Since Bingler must rely upon the language of its certificate in making its plans and investments, it is important that the language be clear and definite. As we have said, we think that the Bingler certificate is clear and that the Commission's interpretation of the certificate is the proper and reasonable one. The action of the Commission in prior cases indicates the pattern followed by the Commission in this case in distinguishing between point-to-point tour certificates and territorial tour certificates and between allowable and prohibited point-to-point service under a territorial certificate. Moreover, by classifying special operational certificates along these lines, the Commission is acting within its powers in furtherance of a legitimate purpose. In certain situations, certification for expeditious point-to-point tour service may be warranted either because there is no ordinary regular-route service or because there is a need to supplement the regular service. In other situations, where there is adequate expeditious point-to-point service, it may be necessary to allow only territorial tour operations. 'Otherwise,' as the Commission has said at sheet 25 of its report in the instant case, 'a carrier holding such authority, without any fixed responsibility to the public, could concentrate at will on practically and points of its choosing within its authorized territory in direct and destructive competition with the ordinary regular-route carrier upon which the public must depend for its day-to-day basic transportation, in violation of the purport of its certificate and contrary to the public interest and the national transportation policy.'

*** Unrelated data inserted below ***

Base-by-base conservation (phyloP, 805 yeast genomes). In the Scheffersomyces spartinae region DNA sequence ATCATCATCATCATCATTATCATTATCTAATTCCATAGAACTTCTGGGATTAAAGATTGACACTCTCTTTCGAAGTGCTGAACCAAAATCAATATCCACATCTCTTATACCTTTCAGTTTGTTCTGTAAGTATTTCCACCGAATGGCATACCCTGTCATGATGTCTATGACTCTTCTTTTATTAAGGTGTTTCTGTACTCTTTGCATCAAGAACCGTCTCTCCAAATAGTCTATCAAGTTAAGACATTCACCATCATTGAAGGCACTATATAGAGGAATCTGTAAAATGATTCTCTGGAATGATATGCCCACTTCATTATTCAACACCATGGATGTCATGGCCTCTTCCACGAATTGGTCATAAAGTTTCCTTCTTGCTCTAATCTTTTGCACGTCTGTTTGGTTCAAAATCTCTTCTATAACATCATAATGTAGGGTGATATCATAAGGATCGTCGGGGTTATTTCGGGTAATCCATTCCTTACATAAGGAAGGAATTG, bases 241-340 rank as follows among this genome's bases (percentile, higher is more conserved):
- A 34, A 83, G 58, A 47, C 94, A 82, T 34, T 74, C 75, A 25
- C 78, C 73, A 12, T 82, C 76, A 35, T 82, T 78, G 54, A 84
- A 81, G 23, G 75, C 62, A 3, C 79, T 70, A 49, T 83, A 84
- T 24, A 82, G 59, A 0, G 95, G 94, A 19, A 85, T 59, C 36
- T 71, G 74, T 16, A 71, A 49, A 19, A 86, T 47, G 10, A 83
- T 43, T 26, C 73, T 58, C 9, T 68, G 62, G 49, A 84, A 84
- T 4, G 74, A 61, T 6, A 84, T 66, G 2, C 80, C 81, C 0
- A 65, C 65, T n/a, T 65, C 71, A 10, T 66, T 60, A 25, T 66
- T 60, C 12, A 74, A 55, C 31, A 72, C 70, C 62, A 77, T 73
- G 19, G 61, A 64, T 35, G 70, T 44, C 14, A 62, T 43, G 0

It is our conclusion that Bingler's territorial tour certificate did not authorize it to conduct the bare expeditious service which it operated between New York City, on the one hand, and Monmouth, Garden State, and Asbury Park, on the other. Although the most direct route was not used by Bingler on the out-bound trip to Asbury Park, we do not think this was sufficiently significant to change the expeditious nature of that service. The order of the Commission prohibiting these operations must therefore be sustained.